BUT...I eat what I consider to be a healthy diet. Lean meat, veggies, fruit, and nuts. No sugar, except on special occasions; 1-2 glasses of wine a day. Virtually no starchy carbs (they make me blow up like a balloon and cause other problems I do not care to discuss publicly.) I am in pretty good shape and maintain a reasonable weight (with considerable effort.) I just have very strong preferences and aversions to certain foods. I don't eat fish, for example. Even thinking about it makes me want to puke. So I certainly sympathize with Bill's food aversions.

I wonder, though, Bill; what foods do you classify as healthy/not healthy? There really are a lot of different opinions re: what a healthy diet is, and IMHO, different people have different metabolisms and needs, so there is no one diet that can be said to be healthy for everyone. I think there are not really a whole lot of foods that can be said to be unconditionally healthy or unhealthy.
 

Bill Mattocks

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I don't eat fish, for example. Even thinking about it makes me want to puke. So I certainly sympathize with Bill's food aversions.

Yeah, I also hate fish. Too flat.

I wonder, though, Bill; what foods do you classify as healthy/not healthy? There really are a lot of different opinions re: what a healthy diet is, and IMHO, different people have different metabolisms and needs, so there is no one diet that can be said to be healthy for everyone. I think there are not really a whole lot of foods that can be said to be unconditionally healthy or unhealthy.

Well, some things I just hear about, or people get all frowny face at me. My wife likes fresh veggies or frozen if she can't get fresh. I like canned if I can stand them at all. I know, I know - packed with badness in the form of sugar and preservatives, not to mention the heavy metal toxins from the can itself. Can't help it - I like canned corn and peas and green beans and such, and that's the only way I'll eat 'em at all. I like the basic fruits - bananas and oranges and lemons and limes and various berries (except for cranberries, yucko) and I don't care for cherries, can take apples or leave them. Weirder fruits or veggies like rhubarb and squash and such are way, way, out. Icky bad. Kiwi? I don't think so. Pickles, cukes, tomatoes, blah.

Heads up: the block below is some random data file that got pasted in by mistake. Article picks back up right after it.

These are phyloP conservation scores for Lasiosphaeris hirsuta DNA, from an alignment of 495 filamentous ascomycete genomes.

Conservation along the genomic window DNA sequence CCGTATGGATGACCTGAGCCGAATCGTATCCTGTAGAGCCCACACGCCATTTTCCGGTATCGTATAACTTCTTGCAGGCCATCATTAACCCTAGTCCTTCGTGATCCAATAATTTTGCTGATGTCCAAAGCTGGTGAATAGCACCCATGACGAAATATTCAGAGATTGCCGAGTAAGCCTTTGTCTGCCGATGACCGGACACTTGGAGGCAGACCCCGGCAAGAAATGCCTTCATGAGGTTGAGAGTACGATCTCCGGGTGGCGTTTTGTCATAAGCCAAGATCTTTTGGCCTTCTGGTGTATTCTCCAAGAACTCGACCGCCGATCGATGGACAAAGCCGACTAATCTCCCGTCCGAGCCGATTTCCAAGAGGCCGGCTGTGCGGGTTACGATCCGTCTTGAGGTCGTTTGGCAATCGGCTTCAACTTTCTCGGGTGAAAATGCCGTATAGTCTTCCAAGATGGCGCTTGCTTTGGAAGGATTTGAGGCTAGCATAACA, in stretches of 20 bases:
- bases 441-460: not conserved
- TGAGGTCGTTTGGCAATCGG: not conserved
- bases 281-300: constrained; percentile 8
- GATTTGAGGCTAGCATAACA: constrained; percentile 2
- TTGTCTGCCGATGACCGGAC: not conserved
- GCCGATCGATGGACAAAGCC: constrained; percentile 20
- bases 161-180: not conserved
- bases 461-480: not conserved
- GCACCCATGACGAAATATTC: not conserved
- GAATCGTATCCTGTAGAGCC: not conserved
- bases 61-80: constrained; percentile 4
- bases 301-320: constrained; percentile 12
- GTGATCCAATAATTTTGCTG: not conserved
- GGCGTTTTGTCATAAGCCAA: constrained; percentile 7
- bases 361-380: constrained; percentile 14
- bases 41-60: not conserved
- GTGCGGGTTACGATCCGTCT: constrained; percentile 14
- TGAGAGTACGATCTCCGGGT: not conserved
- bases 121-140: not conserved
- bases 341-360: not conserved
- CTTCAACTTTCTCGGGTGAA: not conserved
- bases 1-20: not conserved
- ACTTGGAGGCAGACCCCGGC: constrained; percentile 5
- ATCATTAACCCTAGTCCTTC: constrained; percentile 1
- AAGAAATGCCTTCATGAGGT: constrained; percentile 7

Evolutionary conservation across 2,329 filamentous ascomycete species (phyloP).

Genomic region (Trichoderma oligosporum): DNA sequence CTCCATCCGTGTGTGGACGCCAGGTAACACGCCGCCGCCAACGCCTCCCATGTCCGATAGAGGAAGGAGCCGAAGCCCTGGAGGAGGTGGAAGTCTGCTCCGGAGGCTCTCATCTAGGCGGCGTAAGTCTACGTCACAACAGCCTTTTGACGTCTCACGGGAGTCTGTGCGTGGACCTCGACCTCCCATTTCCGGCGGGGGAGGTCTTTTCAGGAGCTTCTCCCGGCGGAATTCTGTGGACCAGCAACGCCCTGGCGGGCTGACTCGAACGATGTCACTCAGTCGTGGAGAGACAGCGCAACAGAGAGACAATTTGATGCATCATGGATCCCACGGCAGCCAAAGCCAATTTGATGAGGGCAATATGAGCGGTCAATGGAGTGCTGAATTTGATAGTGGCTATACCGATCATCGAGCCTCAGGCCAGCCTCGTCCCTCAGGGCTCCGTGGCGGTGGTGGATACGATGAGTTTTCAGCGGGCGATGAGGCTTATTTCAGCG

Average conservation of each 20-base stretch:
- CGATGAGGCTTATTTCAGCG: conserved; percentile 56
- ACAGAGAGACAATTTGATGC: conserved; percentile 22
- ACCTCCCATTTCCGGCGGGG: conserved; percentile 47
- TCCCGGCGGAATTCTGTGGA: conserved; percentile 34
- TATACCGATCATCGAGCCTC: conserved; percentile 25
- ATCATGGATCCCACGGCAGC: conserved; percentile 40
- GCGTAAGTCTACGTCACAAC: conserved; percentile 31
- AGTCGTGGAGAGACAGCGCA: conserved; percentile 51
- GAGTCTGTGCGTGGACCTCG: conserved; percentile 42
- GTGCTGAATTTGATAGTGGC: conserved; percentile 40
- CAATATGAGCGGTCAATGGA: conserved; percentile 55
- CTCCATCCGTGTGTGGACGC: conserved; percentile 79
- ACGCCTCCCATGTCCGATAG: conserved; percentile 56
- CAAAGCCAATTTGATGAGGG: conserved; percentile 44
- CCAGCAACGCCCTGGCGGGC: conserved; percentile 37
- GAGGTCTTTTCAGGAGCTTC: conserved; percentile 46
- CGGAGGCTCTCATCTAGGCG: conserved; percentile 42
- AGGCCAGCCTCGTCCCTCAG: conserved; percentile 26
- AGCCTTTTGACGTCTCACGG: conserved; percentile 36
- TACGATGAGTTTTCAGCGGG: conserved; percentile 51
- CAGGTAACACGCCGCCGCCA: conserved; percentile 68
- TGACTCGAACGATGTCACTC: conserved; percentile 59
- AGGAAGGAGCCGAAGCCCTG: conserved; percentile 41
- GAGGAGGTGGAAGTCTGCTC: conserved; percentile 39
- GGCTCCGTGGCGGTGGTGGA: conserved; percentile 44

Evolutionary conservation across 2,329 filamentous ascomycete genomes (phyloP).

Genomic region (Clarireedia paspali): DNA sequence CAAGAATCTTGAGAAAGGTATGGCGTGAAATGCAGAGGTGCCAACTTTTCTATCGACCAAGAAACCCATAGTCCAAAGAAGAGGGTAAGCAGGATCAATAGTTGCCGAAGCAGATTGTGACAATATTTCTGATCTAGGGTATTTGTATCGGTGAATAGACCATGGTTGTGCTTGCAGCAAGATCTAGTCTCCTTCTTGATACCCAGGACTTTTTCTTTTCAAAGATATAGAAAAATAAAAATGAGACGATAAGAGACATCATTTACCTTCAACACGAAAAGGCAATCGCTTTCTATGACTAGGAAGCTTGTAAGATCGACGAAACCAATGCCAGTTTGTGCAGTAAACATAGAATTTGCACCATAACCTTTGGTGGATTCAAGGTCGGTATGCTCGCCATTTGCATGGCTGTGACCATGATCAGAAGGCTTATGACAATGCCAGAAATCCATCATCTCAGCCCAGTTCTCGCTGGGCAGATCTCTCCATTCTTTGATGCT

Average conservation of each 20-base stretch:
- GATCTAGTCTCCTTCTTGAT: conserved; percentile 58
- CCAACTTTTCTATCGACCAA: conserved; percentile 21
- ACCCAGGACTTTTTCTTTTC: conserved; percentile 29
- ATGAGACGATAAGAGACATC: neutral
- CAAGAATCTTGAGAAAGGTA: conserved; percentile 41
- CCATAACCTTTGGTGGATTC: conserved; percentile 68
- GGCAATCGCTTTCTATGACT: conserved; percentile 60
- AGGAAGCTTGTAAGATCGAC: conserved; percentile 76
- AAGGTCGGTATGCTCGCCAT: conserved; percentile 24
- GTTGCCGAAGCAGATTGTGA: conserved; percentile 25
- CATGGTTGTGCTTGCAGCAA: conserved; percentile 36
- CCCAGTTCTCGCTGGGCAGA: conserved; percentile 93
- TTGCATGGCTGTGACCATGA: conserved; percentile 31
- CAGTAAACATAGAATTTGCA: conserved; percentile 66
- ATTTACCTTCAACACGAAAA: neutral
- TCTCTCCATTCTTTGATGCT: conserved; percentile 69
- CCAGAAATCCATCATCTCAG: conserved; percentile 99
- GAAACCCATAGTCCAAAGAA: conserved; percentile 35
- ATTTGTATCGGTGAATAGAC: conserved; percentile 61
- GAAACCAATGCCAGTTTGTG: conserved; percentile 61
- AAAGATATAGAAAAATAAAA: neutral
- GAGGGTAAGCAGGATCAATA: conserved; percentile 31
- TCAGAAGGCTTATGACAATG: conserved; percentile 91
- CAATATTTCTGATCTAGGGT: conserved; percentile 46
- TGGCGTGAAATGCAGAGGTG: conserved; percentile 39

My diet is very limited. Meat (except fish and lamb) and potatoes, some veggies as mentioned above, breads and pastas. Frozen microwaved burritos. TV dinners. Italian food, mexican food (except with cilantro in it, hehe) and Chinese food. I even like kim chee, which is odd. I don't really go in for sweets much, but I drink a lot of soda. Not a heavy beer drinker, but I like my bourbon on the rocks. Mostly, I think what I eat is unhealthy because all my life, people roll their eyes and tell me how unhealthy it is. And then we get back to their 'list' of things I 'ought to eat' and how much I'd like it if only I gave it a decent try. I'm nearly 50. If I have not learned to like it by now, I'm not going to, and I'm all done trying.

But I look at it this way - I have a physical every so often, and I get blood work done. I don't seem to be short on whatever it is I'm supposed to have - my blood pressure is OK, pulse rate is good, cholesterol within limits, though tending towards the high side. I basically make them go 'tut tut' at me, but they never call me pre-diabetic or freak out or anything. I'm way overweight according to the charts - like 50 pounds more than 'fat but acceptable', but other than that, nothing really odd. Some diminshed lung capacity due to smoking (scar tissue on my lungs from coughing), but I gave up smoking, nothing more I can do about that. So other than my extreme girth, I don't really get the hairy eyeball from the doctor.